The space shuttle Discovery will blast off on Wednesday, despite recent damage to a panel on the spacecraft.
A window cover fell off the craft and damaged two heat shield tiles, but it has been quickly fixed and poses no threat to the shuttle, says Nasa.
The shuttle is set to take off from the Kennedy Space Center at 8.51pm UK time, and will be the first US space mission since the Columbia disaster in 2003.
It broke up when re-entering Earth's atmosphere, killing all seven on board.
The soft window cover which fell off is made of plastic with a foam edge, and is taped in place to protect the windows and keep them clean before launch.
The damage to the carrier panel of the Orbital Manoeuvring System pod, which allows the shuttle to move in orbit, was repaired in less than an hour.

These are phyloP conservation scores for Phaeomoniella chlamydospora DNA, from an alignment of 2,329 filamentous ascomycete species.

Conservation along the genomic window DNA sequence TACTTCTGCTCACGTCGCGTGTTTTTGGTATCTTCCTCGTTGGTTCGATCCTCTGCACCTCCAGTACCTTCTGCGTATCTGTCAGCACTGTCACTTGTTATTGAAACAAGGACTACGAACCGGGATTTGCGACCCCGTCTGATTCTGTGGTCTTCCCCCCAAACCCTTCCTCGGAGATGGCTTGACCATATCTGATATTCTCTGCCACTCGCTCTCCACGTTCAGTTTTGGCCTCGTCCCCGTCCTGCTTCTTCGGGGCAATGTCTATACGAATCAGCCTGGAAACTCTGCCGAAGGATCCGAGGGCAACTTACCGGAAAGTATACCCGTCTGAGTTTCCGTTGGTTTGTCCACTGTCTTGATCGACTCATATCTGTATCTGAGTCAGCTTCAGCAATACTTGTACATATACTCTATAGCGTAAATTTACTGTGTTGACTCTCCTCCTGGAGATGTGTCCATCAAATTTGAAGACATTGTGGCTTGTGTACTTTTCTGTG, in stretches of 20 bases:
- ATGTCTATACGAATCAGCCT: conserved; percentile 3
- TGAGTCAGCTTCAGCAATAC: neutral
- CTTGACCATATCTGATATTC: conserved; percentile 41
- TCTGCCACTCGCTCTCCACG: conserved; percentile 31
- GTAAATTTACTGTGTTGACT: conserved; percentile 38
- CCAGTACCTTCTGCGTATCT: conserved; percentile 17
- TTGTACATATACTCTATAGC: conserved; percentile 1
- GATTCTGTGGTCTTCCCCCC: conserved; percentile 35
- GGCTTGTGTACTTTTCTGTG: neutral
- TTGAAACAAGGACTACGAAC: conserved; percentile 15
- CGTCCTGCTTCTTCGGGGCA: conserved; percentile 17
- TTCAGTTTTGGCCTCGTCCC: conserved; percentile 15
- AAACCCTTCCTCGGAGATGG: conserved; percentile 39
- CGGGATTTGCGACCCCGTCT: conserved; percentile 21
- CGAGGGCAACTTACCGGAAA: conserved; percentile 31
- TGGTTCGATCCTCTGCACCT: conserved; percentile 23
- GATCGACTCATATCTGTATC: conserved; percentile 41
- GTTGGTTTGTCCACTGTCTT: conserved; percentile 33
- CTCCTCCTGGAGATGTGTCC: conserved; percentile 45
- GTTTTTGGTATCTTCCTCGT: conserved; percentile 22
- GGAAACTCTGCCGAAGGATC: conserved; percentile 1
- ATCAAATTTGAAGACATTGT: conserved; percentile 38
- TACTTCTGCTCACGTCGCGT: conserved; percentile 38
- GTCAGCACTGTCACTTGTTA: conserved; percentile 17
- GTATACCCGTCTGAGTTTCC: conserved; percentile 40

Earlier Nasa officials said they have done everything they can to make the flight as safe as possible.
At least 107 cameras have been positioned on the ground, on planes and on the shuttle, to monitor the flight.
They will film different stages of the journey, and transmit them back to base to allow engineers to make further safety improvements to space flights.
Discovery even has a special extended arm with a camera on, so it can swing round and check the underside of the shuttle at any time.
The mission will take 12 days, during which time Discovery will carry a crew of seven to the International Space Station with supplies and parts.
Storms following Hurricane Dennis have threatened the launch, but experts hope the bad weather has now moved on.